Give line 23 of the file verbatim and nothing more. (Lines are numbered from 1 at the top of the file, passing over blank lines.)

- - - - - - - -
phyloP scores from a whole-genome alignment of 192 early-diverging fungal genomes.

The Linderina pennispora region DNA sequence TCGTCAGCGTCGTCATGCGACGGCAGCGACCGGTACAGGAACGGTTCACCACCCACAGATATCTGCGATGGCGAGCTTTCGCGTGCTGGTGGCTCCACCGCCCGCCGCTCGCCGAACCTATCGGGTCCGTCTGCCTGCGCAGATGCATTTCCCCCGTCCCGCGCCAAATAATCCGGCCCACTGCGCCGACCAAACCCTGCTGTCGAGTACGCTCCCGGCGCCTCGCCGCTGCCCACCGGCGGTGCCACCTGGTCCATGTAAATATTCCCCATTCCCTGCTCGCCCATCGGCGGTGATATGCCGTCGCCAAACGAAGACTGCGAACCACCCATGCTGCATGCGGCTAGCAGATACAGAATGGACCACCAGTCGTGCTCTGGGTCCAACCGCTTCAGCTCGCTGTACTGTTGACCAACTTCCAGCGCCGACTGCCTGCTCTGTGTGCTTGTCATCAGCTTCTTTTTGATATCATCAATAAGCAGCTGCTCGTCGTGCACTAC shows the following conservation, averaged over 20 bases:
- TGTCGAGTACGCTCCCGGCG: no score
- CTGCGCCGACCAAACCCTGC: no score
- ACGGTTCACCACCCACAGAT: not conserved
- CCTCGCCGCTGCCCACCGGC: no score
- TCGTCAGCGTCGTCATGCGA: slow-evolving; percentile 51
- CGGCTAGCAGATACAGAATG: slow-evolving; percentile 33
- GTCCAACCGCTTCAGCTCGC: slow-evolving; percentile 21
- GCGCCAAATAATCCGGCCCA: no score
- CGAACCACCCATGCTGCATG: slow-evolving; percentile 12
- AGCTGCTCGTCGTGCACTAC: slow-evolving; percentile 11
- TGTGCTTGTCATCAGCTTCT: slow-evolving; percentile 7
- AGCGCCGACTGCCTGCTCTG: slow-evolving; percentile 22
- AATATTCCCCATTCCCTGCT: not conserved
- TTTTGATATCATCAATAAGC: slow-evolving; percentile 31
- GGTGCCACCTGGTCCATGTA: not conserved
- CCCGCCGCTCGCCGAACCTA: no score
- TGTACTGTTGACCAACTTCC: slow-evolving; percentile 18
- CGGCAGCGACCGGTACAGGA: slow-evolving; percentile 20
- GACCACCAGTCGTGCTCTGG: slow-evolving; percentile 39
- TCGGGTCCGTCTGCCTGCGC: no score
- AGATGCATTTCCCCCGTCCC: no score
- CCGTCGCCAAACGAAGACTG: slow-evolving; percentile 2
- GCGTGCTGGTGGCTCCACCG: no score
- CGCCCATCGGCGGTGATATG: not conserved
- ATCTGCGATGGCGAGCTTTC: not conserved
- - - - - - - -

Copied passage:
- AGATGCATTTCCCCCGTCCC: no score